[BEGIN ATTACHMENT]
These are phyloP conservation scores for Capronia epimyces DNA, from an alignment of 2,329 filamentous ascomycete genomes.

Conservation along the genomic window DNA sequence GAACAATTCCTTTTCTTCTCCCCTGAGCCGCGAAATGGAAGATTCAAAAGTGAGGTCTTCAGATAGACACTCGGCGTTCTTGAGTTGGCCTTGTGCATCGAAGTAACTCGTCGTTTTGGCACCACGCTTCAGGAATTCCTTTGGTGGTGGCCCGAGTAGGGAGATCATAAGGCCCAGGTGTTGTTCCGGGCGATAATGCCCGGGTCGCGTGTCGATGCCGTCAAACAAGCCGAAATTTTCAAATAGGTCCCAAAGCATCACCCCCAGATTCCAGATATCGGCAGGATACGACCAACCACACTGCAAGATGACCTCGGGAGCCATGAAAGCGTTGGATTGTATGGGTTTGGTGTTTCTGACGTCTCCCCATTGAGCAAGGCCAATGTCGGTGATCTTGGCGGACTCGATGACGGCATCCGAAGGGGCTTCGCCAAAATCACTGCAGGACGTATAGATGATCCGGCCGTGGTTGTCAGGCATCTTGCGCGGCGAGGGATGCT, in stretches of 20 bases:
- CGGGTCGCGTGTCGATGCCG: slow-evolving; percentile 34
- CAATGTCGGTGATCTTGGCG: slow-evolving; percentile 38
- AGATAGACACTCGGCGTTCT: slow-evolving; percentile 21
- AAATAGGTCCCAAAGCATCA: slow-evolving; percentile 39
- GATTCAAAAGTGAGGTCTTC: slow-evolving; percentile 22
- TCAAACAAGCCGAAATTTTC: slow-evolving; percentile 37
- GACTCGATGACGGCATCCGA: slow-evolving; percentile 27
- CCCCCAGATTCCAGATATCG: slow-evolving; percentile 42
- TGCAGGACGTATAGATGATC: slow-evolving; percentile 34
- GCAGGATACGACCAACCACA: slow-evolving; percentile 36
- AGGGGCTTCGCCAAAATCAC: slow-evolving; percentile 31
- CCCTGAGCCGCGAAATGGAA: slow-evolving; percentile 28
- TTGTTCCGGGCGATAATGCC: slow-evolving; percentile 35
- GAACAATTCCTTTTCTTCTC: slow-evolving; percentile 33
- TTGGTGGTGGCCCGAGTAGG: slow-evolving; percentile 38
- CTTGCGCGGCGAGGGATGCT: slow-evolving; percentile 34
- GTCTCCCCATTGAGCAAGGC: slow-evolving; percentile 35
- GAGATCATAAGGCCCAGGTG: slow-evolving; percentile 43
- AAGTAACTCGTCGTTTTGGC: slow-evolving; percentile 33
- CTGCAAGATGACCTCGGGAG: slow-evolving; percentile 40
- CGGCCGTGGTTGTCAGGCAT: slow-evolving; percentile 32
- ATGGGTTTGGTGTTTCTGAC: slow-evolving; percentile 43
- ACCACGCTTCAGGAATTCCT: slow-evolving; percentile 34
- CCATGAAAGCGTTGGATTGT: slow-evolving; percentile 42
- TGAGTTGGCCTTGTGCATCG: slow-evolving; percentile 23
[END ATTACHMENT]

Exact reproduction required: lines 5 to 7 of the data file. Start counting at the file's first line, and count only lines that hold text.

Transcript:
- AGATAGACACTCGGCGTTCT: slow-evolving; percentile 21
- AAATAGGTCCCAAAGCATCA: slow-evolving; percentile 39
- GATTCAAAAGTGAGGTCTTC: slow-evolving; percentile 22